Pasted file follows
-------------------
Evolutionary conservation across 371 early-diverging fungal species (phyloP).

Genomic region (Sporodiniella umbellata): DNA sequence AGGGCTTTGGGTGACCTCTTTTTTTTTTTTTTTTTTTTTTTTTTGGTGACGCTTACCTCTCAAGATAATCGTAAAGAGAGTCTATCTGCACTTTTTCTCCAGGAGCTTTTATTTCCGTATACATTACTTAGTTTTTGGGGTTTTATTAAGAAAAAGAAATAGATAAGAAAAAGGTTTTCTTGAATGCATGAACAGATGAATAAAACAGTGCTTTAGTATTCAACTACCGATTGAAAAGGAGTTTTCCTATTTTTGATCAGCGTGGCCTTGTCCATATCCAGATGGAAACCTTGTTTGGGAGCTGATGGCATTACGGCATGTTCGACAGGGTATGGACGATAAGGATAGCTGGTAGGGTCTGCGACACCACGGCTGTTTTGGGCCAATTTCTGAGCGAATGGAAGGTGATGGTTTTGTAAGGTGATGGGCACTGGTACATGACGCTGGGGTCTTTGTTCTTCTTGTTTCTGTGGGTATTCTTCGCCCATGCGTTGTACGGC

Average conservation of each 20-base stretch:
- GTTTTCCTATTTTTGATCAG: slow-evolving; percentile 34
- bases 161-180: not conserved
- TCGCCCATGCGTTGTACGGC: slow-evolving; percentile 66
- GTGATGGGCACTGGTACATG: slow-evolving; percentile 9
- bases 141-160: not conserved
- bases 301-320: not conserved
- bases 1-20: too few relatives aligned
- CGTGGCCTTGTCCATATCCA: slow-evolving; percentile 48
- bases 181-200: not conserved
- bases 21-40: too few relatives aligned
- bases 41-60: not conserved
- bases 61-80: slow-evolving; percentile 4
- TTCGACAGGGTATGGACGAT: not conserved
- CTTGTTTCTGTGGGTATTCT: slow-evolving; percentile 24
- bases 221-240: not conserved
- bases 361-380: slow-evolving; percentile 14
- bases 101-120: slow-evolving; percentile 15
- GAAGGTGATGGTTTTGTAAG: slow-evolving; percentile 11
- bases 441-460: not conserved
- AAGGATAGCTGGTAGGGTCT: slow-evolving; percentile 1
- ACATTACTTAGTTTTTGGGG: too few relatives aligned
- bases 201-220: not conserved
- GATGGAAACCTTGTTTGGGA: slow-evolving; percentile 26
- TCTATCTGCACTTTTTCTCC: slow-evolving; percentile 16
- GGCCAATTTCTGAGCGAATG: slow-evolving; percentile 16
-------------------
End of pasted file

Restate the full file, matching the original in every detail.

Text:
Evolutionary conservation across 371 early-diverging fungal species (phyloP).

Genomic region (Sporodiniella umbellata): DNA sequence AGGGCTTTGGGTGACCTCTTTTTTTTTTTTTTTTTTTTTTTTTTGGTGACGCTTACCTCTCAAGATAATCGTAAAGAGAGTCTATCTGCACTTTTTCTCCAGGAGCTTTTATTTCCGTATACATTACTTAGTTTTTGGGGTTTTATTAAGAAAAAGAAATAGATAAGAAAAAGGTTTTCTTGAATGCATGAACAGATGAATAAAACAGTGCTTTAGTATTCAACTACCGATTGAAAAGGAGTTTTCCTATTTTTGATCAGCGTGGCCTTGTCCATATCCAGATGGAAACCTTGTTTGGGAGCTGATGGCATTACGGCATGTTCGACAGGGTATGGACGATAAGGATAGCTGGTAGGGTCTGCGACACCACGGCTGTTTTGGGCCAATTTCTGAGCGAATGGAAGGTGATGGTTTTGTAAGGTGATGGGCACTGGTACATGACGCTGGGGTCTTTGTTCTTCTTGTTTCTGTGGGTATTCTTCGCCCATGCGTTGTACGGC

Average conservation of each 20-base stretch:
- GTTTTCCTATTTTTGATCAG: slow-evolving; percentile 34
- bases 161-180: not conserved
- TCGCCCATGCGTTGTACGGC: slow-evolving; percentile 66
- GTGATGGGCACTGGTACATG: slow-evolving; percentile 9
- bases 141-160: not conserved
- bases 301-320: not conserved
- bases 1-20: too few relatives aligned
- CGTGGCCTTGTCCATATCCA: slow-evolving; percentile 48
- bases 181-200: not conserved
- bases 21-40: too few relatives aligned
- bases 41-60: not conserved
- bases 61-80: slow-evolving; percentile 4
- TTCGACAGGGTATGGACGAT: not conserved
- CTTGTTTCTGTGGGTATTCT: slow-evolving; percentile 24
- bases 221-240: not conserved
- bases 361-380: slow-evolving; percentile 14
- bases 101-120: slow-evolving; percentile 15
- GAAGGTGATGGTTTTGTAAG: slow-evolving; percentile 11
- bases 441-460: not conserved
- AAGGATAGCTGGTAGGGTCT: slow-evolving; percentile 1
- ACATTACTTAGTTTTTGGGG: too few relatives aligned
- bases 201-220: not conserved
- GATGGAAACCTTGTTTGGGA: slow-evolving; percentile 26
- TCTATCTGCACTTTTTCTCC: slow-evolving; percentile 16
- GGCCAATTTCTGAGCGAATG: slow-evolving; percentile 16